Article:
As those seeking an alternative to the thriving boutiques and fashions of ’60s society dropped out of consumerist society—from the Haight-Ashbury scene of San Francisco to numerous European acts following Traffic’s lead of getting back to the country—the frugalism of the past, and its simple peasant clothing, was matched with medieval instrumentation and song lyrics that conjured up magical elements. The Incredible String Band were the main proponents of this, as heard on “Witches Hat,” from 1967’s The Hangman’s Beautiful Daughter, an ominous title if ever there was. The album’s cover portrayed the band and their friends as Merry Men living outside the confines of convention, which was crucial in both the mindset of young aspiring hippies and an inspiration to a legion of rapidly emerging new acts: Forest, Mark Fry, Dr. Strangely Strange, Spirogyra, Fresh Maggots, The Sun Also Rises, and numerous others.

Traffic were never a folk act per se, but their cover of the traditional “John Barleycorn Must Die” embraced the pagan origins that were being reimagined. Like Traffic, young hippies Heron very much got it together in the country, recording their fantastic self-titled 1970 debut album in a tumbled down cottage. Again, their music was not entirely folk, as much influenced by Dylan, The Band and CSN as Fairport Convention or The Incredible String Band, but “Lord And Master” is an original song, that like so many of the chosen tracks here, could have been written 300 years earlier and sang by an Albion fireside.

Folk artists like Strawbs moved towards progressive rock, yet, most notably on their 1971 album, From The Witchwood and its title track, fused English folk melodies with Anatolian folk and subtle rock arrangements to create a commercial yet mystical sound. Principal Edwards Magic Theatre and Comus came from an art school background that borrowed from the String Band’s theatrical period, playing with prog and folk. “Weirdsong Of Breaking Through At Last,” from The Asmoto Running Band, released on John Peel’s Dandelion label in 1971, was as much King Crimson, who to be fair had dalliances with folk on In The Court Of The Crimson King, as it was anything else. Trees came from the Fairport school, but were more psychedelic. “The Great Silkie,” from 1970’s The Garden Of Jane Delawney, carries a Jefferson Airplane influence too, but its folklore reference to a mystical beast puts it firmly in the psychedelic folk canon.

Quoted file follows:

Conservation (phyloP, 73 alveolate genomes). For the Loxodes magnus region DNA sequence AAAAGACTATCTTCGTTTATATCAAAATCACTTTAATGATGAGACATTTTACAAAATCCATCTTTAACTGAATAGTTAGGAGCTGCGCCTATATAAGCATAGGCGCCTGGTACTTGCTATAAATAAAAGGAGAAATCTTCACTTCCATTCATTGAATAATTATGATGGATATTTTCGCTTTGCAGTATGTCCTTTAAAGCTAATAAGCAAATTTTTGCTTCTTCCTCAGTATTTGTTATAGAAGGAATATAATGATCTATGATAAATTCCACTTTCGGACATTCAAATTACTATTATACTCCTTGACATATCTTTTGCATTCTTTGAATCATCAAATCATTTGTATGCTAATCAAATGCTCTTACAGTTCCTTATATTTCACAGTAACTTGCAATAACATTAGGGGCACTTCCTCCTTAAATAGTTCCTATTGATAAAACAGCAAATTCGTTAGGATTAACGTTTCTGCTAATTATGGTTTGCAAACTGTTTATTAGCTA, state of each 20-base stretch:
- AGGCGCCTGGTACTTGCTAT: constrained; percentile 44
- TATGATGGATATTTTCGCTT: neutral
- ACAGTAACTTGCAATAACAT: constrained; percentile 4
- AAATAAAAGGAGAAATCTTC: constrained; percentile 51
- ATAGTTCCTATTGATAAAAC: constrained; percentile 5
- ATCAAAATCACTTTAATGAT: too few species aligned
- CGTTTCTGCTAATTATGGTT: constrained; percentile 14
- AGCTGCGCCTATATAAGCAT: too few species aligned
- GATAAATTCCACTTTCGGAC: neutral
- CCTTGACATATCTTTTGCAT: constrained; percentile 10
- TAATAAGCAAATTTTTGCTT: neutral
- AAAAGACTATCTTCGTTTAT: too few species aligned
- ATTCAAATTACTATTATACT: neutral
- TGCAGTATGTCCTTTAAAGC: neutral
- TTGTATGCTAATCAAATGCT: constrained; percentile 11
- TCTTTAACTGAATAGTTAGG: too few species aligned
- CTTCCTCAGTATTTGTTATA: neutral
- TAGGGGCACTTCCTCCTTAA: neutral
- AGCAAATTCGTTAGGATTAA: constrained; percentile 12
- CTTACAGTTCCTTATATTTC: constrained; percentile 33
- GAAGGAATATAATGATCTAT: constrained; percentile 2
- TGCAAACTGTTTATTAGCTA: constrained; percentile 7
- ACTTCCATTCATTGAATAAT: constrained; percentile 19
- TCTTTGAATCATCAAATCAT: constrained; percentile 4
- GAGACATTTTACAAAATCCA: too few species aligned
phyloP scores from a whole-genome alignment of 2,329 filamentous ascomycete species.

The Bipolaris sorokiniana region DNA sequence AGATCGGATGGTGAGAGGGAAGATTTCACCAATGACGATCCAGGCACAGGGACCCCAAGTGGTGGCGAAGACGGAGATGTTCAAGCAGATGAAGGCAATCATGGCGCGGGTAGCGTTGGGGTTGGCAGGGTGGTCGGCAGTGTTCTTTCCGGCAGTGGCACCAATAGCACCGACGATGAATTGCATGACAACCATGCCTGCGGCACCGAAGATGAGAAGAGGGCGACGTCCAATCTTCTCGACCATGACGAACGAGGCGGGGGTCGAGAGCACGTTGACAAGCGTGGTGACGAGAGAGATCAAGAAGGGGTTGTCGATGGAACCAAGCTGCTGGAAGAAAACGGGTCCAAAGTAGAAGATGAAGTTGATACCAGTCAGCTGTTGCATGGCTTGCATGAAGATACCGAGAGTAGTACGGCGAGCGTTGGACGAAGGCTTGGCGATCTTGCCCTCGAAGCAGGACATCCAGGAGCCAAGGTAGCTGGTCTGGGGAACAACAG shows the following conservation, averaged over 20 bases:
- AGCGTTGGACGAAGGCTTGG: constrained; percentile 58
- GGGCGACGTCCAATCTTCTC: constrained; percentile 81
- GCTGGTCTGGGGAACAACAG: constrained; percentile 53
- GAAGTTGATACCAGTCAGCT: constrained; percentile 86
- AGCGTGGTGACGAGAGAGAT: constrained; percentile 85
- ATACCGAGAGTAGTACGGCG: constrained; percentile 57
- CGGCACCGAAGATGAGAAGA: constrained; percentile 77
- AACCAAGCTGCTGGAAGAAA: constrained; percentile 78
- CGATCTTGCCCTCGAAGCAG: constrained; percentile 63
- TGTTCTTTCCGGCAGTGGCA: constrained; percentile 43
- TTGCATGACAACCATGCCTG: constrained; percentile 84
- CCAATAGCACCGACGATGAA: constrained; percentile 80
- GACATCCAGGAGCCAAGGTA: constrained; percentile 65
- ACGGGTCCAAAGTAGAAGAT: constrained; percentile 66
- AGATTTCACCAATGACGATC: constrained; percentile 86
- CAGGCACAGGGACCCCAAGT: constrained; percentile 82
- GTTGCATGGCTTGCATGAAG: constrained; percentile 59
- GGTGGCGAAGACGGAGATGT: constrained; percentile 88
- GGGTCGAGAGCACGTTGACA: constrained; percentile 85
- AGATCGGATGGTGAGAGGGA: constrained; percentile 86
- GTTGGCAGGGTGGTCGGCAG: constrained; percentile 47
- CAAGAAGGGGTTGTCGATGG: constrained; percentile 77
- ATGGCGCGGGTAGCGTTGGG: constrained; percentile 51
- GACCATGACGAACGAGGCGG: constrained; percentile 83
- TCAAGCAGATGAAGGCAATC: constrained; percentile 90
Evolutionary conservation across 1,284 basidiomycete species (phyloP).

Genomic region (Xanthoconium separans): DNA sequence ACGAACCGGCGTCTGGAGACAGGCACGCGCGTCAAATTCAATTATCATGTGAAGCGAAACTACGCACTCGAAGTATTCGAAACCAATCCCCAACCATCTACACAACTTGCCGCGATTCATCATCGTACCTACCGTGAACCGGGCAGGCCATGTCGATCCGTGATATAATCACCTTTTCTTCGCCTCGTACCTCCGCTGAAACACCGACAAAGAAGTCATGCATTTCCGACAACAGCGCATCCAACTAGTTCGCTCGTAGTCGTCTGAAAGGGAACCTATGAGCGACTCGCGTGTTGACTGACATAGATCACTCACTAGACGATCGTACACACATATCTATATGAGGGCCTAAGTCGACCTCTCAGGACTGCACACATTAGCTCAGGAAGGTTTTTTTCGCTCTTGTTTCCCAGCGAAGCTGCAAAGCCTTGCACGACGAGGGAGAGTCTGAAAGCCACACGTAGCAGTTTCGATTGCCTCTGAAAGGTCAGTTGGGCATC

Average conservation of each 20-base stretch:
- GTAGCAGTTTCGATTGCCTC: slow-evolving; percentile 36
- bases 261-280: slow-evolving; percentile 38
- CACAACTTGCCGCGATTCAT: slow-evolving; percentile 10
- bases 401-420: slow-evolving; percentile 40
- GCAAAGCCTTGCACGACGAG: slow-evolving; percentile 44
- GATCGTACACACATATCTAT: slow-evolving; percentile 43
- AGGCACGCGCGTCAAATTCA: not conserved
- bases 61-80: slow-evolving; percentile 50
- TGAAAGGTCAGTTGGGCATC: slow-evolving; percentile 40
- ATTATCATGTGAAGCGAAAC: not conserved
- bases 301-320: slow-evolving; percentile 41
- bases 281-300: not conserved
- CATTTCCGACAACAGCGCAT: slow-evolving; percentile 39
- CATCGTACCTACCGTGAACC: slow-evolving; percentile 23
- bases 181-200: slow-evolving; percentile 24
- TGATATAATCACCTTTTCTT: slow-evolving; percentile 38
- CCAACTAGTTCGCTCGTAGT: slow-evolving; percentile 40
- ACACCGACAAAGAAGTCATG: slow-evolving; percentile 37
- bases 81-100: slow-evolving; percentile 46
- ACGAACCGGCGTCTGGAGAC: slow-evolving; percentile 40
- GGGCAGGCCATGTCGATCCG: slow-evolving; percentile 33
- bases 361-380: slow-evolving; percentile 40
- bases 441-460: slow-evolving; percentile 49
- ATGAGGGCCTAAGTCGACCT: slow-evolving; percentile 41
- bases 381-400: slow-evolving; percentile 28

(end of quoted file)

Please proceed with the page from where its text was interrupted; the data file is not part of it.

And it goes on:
Hopefully this playlist, based on many of the acts we have afforded lengthy articles to in the pages of Shindig! magazine, will open up this unique music to new ears, allowing you to discover more acts that tick the “Pagan, progressive and acid-folk” box. The past 20-30 years has seen something of a renaissance in this style, which perhaps also deserves a thorough and expansive playlist of its own.

Earth, water, fire, and air
Met together in a garden fair
Put in a basket bound with skin
If you answer this riddle
If you answer this riddle, you’ll never begin

© Jon ‘Mojo’ Mills/Shindig! magazine in partnership with Qobuz